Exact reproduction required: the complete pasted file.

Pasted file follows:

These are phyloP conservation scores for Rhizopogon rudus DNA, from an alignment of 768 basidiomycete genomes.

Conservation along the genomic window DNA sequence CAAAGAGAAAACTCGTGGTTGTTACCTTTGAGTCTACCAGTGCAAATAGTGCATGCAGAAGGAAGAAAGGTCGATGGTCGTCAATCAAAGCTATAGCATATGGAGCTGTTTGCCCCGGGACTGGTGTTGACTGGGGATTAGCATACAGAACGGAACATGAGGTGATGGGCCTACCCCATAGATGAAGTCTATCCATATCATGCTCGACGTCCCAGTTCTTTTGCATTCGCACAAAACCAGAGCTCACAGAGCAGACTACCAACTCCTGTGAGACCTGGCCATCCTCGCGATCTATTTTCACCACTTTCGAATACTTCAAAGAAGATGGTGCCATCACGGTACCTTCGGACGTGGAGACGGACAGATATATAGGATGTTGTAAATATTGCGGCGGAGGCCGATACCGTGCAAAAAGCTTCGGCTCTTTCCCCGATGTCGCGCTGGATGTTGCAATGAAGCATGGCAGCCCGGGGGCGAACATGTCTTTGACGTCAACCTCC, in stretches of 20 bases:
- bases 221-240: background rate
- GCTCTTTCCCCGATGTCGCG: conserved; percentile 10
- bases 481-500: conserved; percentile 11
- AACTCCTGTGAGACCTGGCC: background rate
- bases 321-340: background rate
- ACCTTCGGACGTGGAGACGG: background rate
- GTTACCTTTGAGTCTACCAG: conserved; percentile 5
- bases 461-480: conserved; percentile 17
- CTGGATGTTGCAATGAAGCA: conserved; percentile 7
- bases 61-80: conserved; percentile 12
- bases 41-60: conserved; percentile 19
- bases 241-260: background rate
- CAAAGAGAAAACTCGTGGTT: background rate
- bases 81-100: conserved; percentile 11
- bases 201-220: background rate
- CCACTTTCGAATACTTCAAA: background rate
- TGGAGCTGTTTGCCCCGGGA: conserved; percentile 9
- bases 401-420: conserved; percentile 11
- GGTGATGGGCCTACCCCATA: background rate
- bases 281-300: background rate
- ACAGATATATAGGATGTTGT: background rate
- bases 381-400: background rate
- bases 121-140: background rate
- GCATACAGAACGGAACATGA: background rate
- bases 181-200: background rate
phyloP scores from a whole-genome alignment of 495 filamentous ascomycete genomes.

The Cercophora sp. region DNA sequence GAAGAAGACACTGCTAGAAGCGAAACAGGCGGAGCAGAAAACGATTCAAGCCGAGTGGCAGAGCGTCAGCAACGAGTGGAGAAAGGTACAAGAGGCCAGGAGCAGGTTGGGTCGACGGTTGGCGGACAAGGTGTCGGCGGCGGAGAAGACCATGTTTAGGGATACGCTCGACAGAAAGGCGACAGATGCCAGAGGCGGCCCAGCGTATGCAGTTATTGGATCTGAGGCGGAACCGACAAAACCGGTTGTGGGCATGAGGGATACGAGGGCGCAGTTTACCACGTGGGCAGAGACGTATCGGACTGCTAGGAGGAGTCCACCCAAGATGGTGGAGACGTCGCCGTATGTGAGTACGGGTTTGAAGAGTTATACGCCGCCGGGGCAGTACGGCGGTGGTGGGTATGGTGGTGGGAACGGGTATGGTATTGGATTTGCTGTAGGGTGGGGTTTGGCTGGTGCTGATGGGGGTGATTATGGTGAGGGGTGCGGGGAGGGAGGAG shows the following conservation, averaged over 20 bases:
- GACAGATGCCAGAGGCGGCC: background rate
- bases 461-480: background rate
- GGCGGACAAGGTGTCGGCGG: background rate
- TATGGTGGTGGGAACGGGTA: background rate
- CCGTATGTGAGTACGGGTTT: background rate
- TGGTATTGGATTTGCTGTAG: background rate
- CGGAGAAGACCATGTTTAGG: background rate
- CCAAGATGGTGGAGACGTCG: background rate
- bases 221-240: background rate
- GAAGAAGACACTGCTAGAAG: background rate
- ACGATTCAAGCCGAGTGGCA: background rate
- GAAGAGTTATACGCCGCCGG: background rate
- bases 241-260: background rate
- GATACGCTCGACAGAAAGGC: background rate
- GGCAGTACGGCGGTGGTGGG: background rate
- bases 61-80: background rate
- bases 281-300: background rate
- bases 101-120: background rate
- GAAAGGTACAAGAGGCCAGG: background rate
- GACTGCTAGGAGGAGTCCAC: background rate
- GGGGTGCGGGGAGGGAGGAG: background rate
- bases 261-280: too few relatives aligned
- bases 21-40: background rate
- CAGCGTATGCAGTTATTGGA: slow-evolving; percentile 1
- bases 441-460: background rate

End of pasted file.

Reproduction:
These are phyloP conservation scores for Rhizopogon rudus DNA, from an alignment of 768 basidiomycete genomes.

Conservation along the genomic window DNA sequence CAAAGAGAAAACTCGTGGTTGTTACCTTTGAGTCTACCAGTGCAAATAGTGCATGCAGAAGGAAGAAAGGTCGATGGTCGTCAATCAAAGCTATAGCATATGGAGCTGTTTGCCCCGGGACTGGTGTTGACTGGGGATTAGCATACAGAACGGAACATGAGGTGATGGGCCTACCCCATAGATGAAGTCTATCCATATCATGCTCGACGTCCCAGTTCTTTTGCATTCGCACAAAACCAGAGCTCACAGAGCAGACTACCAACTCCTGTGAGACCTGGCCATCCTCGCGATCTATTTTCACCACTTTCGAATACTTCAAAGAAGATGGTGCCATCACGGTACCTTCGGACGTGGAGACGGACAGATATATAGGATGTTGTAAATATTGCGGCGGAGGCCGATACCGTGCAAAAAGCTTCGGCTCTTTCCCCGATGTCGCGCTGGATGTTGCAATGAAGCATGGCAGCCCGGGGGCGAACATGTCTTTGACGTCAACCTCC, in stretches of 20 bases:
- bases 221-240: background rate
- GCTCTTTCCCCGATGTCGCG: conserved; percentile 10
- bases 481-500: conserved; percentile 11
- AACTCCTGTGAGACCTGGCC: background rate
- bases 321-340: background rate
- ACCTTCGGACGTGGAGACGG: background rate
- GTTACCTTTGAGTCTACCAG: conserved; percentile 5
- bases 461-480: conserved; percentile 17
- CTGGATGTTGCAATGAAGCA: conserved; percentile 7
- bases 61-80: conserved; percentile 12
- bases 41-60: conserved; percentile 19
- bases 241-260: background rate
- CAAAGAGAAAACTCGTGGTT: background rate
- bases 81-100: conserved; percentile 11
- bases 201-220: background rate
- CCACTTTCGAATACTTCAAA: background rate
- TGGAGCTGTTTGCCCCGGGA: conserved; percentile 9
- bases 401-420: conserved; percentile 11
- GGTGATGGGCCTACCCCATA: background rate
- bases 281-300: background rate
- ACAGATATATAGGATGTTGT: background rate
- bases 381-400: background rate
- bases 121-140: background rate
- GCATACAGAACGGAACATGA: background rate
- bases 181-200: background rate
phyloP scores from a whole-genome alignment of 495 filamentous ascomycete genomes.

The Cercophora sp. region DNA sequence GAAGAAGACACTGCTAGAAGCGAAACAGGCGGAGCAGAAAACGATTCAAGCCGAGTGGCAGAGCGTCAGCAACGAGTGGAGAAAGGTACAAGAGGCCAGGAGCAGGTTGGGTCGACGGTTGGCGGACAAGGTGTCGGCGGCGGAGAAGACCATGTTTAGGGATACGCTCGACAGAAAGGCGACAGATGCCAGAGGCGGCCCAGCGTATGCAGTTATTGGATCTGAGGCGGAACCGACAAAACCGGTTGTGGGCATGAGGGATACGAGGGCGCAGTTTACCACGTGGGCAGAGACGTATCGGACTGCTAGGAGGAGTCCACCCAAGATGGTGGAGACGTCGCCGTATGTGAGTACGGGTTTGAAGAGTTATACGCCGCCGGGGCAGTACGGCGGTGGTGGGTATGGTGGTGGGAACGGGTATGGTATTGGATTTGCTGTAGGGTGGGGTTTGGCTGGTGCTGATGGGGGTGATTATGGTGAGGGGTGCGGGGAGGGAGGAG shows the following conservation, averaged over 20 bases:
- GACAGATGCCAGAGGCGGCC: background rate
- bases 461-480: background rate
- GGCGGACAAGGTGTCGGCGG: background rate
- TATGGTGGTGGGAACGGGTA: background rate
- CCGTATGTGAGTACGGGTTT: background rate
- TGGTATTGGATTTGCTGTAG: background rate
- CGGAGAAGACCATGTTTAGG: background rate
- CCAAGATGGTGGAGACGTCG: background rate
- bases 221-240: background rate
- GAAGAAGACACTGCTAGAAG: background rate
- ACGATTCAAGCCGAGTGGCA: background rate
- GAAGAGTTATACGCCGCCGG: background rate
- bases 241-260: background rate
- GATACGCTCGACAGAAAGGC: background rate
- GGCAGTACGGCGGTGGTGGG: background rate
- bases 61-80: background rate
- bases 281-300: background rate
- bases 101-120: background rate
- GAAAGGTACAAGAGGCCAGG: background rate
- GACTGCTAGGAGGAGTCCAC: background rate
- GGGGTGCGGGGAGGGAGGAG: background rate
- bases 261-280: too few relatives aligned
- bases 21-40: background rate
- CAGCGTATGCAGTTATTGGA: slow-evolving; percentile 1
- bases 441-460: background rate